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Claude Lemieux Announces His Retirement

Claude Lemieux Announces His Retirement
The 44-year-old formally ends his NHL career after an inspirational comeback
SAN JOSEForward Claude Lemieux today formally announced his retirement from the game of hockey at the age of 44. One of the most successful NHL players in the history of the League, Lemieux won four Stanley Cups and is one of only eight players to win hockey’s greatest prize with three different teams (Montreal, 1986; New Jersey, 1995 and 2000; Colorado, 1996).

“I want to thank my former teammates from my entire career for all of their support,” said Lemieux. “I feel very fortunate that I was able to have a career like I had. There have been many great NHL players who did not get the opportunities to win that I had. I played for a long time but it went by so very fast.”

In 1,215 National Hockey League games with Montreal, New Jersey, Colorado, Phoenix, Dallas and San Jose, Lemieux posted 786 points (379 goals, 407 assists) and 1,777 penalty minutes, along with 58 game-winning goals.

However, it was the Stanley Cup Playoffs where Lemieux defined his legacy, becoming one of the most potent post-season performers in NHL history. His 234 playoff games are fifth all-time behind only Chris Chelios, Patrick Roy, Nicklas Lidstrom and Mark Messier. Lemieux’s 80 playoff goals are more than Jean Beliveau (79) and only two fewer than Maurice “The Rocket” Richard and his 19 post-season game-winning goals are tied-for-third all-time, trailing only Wayne Gretzky and Brett Hull (24). In addition, he sits 24th in Stanley Cup Playoff points (158) and tied-for-37th in playoff assists (78).

He also won the Conn Smythe Trophy as the Stanley Cup Playoffs Most Valuable Player in 1995 with New Jersey.

Drafted in the second round (26th overall) of the 1983 NHL Entry Draft by the Montreal Canadiens, Lemieux made an early impact for his hometown franchise. Despite playing in a total of only 19 regular season games with Montreal over his first three professional seasons (1983-1986), Lemieux cemented his reputation as an NHL player in the 1986 Stanley Cup Playoffs, appearing in 20 Stanley Cup Playoff games, posting 16 points (ten goals, six assists) and 68 penalty minutes en route to helping the Canadiens win the Stanley Cup.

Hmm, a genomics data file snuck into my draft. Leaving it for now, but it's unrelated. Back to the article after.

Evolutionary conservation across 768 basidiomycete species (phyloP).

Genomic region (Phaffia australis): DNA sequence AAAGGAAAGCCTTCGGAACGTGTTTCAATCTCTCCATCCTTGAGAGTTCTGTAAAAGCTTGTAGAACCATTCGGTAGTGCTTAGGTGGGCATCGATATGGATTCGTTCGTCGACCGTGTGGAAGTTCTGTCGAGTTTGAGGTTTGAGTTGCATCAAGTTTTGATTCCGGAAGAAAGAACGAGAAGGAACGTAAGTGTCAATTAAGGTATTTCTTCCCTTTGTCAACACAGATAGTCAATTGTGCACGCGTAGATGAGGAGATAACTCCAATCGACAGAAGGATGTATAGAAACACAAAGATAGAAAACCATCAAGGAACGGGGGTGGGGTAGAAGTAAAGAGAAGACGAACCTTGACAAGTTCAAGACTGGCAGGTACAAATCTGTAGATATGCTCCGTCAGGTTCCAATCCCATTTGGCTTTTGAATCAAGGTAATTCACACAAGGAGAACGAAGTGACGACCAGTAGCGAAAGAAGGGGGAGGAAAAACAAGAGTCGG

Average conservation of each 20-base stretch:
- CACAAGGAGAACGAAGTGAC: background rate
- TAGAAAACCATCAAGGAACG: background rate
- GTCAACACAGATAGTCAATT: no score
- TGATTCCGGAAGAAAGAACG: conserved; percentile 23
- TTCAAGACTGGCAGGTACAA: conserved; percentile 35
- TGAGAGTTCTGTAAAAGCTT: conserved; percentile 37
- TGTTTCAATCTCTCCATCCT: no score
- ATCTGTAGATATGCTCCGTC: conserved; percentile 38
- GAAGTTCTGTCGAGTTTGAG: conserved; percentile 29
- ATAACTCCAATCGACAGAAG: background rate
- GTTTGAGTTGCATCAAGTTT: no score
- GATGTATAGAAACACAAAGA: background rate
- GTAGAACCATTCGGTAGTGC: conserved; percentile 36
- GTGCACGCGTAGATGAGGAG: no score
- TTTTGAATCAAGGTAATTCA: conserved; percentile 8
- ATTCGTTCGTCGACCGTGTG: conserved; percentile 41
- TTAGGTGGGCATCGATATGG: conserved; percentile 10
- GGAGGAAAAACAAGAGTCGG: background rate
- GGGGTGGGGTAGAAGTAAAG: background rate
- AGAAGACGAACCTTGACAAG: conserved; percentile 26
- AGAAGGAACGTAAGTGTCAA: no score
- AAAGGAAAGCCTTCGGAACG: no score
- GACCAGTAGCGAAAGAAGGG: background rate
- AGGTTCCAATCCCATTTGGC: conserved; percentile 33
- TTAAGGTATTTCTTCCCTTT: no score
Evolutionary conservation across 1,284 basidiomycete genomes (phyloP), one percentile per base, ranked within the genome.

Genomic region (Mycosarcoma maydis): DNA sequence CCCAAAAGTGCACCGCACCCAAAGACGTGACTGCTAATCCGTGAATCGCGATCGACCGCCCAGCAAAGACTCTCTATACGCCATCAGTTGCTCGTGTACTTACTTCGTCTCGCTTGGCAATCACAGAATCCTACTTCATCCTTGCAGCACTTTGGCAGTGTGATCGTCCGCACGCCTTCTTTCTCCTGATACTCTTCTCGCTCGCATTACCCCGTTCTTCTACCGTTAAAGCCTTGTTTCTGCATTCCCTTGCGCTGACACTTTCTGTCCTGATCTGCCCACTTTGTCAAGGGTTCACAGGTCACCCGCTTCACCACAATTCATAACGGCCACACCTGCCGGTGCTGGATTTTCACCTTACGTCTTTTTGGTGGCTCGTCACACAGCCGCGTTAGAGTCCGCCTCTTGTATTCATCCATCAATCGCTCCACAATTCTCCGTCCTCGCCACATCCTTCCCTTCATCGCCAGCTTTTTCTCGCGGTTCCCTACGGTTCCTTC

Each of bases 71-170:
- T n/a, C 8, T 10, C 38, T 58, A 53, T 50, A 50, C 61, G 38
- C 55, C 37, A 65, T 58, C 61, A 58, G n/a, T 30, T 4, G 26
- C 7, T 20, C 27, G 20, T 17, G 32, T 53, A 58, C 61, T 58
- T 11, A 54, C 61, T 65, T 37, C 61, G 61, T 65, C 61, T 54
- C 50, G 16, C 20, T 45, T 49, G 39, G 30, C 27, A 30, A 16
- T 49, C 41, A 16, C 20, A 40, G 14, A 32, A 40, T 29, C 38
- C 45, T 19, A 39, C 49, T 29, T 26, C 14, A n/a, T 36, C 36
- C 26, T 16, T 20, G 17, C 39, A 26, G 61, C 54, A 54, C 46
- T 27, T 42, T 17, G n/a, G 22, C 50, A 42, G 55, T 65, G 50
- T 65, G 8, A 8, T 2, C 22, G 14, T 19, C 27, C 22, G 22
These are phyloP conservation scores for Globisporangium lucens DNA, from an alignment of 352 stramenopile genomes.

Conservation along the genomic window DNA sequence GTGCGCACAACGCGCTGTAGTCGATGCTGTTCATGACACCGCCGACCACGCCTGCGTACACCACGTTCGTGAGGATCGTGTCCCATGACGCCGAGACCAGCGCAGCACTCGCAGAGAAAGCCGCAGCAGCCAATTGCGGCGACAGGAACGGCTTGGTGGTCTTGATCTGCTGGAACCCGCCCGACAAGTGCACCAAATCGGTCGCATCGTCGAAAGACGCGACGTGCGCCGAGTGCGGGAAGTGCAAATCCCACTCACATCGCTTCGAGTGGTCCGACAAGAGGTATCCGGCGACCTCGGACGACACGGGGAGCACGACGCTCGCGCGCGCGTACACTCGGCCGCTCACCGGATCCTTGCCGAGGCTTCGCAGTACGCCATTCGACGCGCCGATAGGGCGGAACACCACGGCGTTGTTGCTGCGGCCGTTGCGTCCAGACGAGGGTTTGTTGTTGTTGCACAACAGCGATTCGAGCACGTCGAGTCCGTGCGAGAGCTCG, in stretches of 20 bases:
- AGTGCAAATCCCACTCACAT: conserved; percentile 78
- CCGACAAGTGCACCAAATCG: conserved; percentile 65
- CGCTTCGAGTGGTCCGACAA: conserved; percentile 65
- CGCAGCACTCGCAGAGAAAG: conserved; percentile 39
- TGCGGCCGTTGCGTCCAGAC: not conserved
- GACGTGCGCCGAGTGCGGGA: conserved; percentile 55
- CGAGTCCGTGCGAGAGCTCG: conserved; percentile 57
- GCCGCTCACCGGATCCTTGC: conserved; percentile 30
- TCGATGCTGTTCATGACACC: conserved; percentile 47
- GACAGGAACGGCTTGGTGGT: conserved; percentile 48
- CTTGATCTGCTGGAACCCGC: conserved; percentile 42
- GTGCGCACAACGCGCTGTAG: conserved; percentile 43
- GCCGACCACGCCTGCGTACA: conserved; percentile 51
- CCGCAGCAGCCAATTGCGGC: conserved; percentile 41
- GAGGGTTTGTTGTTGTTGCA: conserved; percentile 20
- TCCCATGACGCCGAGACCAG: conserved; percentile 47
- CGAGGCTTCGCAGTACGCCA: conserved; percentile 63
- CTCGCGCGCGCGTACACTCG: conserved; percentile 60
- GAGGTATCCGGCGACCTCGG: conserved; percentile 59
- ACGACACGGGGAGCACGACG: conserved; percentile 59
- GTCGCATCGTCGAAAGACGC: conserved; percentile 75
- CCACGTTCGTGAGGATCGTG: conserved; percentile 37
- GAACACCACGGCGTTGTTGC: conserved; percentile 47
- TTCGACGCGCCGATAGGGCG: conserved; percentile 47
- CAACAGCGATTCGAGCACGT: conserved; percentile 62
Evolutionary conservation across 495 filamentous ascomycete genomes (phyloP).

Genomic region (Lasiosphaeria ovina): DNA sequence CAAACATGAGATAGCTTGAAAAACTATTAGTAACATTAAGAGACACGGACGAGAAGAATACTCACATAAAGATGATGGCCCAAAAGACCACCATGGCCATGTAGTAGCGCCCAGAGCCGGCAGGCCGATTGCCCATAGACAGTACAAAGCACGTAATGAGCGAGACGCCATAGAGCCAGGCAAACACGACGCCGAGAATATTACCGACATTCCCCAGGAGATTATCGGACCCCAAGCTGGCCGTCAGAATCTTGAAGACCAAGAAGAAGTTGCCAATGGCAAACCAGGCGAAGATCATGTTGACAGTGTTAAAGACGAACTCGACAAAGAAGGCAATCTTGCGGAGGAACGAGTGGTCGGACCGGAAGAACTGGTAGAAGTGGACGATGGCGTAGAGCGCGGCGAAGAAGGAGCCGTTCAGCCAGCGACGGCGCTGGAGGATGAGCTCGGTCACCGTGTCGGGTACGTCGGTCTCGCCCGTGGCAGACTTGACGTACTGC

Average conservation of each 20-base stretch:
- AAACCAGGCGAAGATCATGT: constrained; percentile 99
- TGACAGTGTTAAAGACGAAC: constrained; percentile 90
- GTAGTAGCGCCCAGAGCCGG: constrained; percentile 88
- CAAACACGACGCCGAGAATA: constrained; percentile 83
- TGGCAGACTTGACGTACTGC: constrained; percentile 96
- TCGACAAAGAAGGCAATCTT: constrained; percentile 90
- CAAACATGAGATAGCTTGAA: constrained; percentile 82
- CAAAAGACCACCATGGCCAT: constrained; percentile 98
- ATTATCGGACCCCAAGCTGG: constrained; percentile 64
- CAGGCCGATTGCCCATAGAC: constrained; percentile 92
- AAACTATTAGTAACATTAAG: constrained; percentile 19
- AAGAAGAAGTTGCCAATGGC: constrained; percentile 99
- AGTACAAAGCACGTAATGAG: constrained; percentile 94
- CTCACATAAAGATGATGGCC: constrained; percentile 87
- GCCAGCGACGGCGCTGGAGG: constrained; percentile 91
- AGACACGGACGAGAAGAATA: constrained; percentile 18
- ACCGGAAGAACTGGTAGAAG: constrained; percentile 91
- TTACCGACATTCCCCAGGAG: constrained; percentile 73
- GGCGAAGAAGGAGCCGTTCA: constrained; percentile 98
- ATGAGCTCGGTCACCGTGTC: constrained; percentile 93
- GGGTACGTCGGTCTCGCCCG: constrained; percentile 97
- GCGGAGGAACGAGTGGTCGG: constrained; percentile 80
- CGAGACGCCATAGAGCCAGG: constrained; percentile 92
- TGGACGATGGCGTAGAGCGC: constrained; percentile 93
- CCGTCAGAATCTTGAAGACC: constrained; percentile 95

Lemieux would hit the 20-goal mark nine times, including posting a career-high 41 goals in 1991-92 with New Jersey and 39 in 1995-96 with Colorado. He posted a career-high 81 points in 1992-93 with New Jersey (30 goals, 51 assists). In addition, he topped the 100 penalty minute plateau ten times.

In 2008, Lemieux made a remarkable comeback to the National Hockey League with the Presidents’ Trophy-winning San Jose Sharks.

After being out of the game for five years, Lemieux decided he wanted to continue playing the game he loved. Sharks Executive Vice President and General Manager Doug Wilson afforded Lemieux the opportunity to play for the Sharks Asian League affiliate, the China Sharks and he later signed an AHL contract with the Worcester Sharks of the American Hockey League.

“Many people will think the main highlights of my career will be the Stanley Cups, the Conn Smythe Trophy and Canada Cup,” said Lemieux. “But to me and my family, coming back and playing in my first game in San Jose will be remembered as one the great highlights of my career.”

I want to thank the Arizona Sun Dogs for letting me train with them, the China Sharks for the opportunity to play there and the Worcester Sharks organization for helping making this dream possible. I cannot say enough to thank Doug Wilson, my Sharks teammates and the entire San Jose organization for giving me the opportunity to bring this dream to fruition. In my heart, I will forever be a San Jose Shark.”

In 23 games with Worcester, Lemieux posted 11 points (three goals, eight assists), 24 penalty minutes and was a +2. He was signed by San Jose on Dec. 29 and played in his first game with San Jose on Jan. 20 vs. Vancouver

Lemieux played in his 1,200th career game on Jan. 29 vs. Phoenix and registered his first National Hockey League point (an assist vs. Los Angeles on Feb. 20) since March 9, 2003 with Dallas. He finished with one assist and 21 penalty minutes in 18 games with San Jose.

“Claude had a tremendous career and his accomplishments speak for themselves,” said Wilson. “His love of the game was truly evident this year and completing a successful return to the NHL revealed his true passion for hockey. The players in our organization in San Jose and Worcester will reap the benefits of having him as a teammate for years to come.”

Lemieux was inducted into the Quebec Major Junior Hockey League Hall of Fame in 2005 and became a naturalized U.S. citizen on June 26, 2009.

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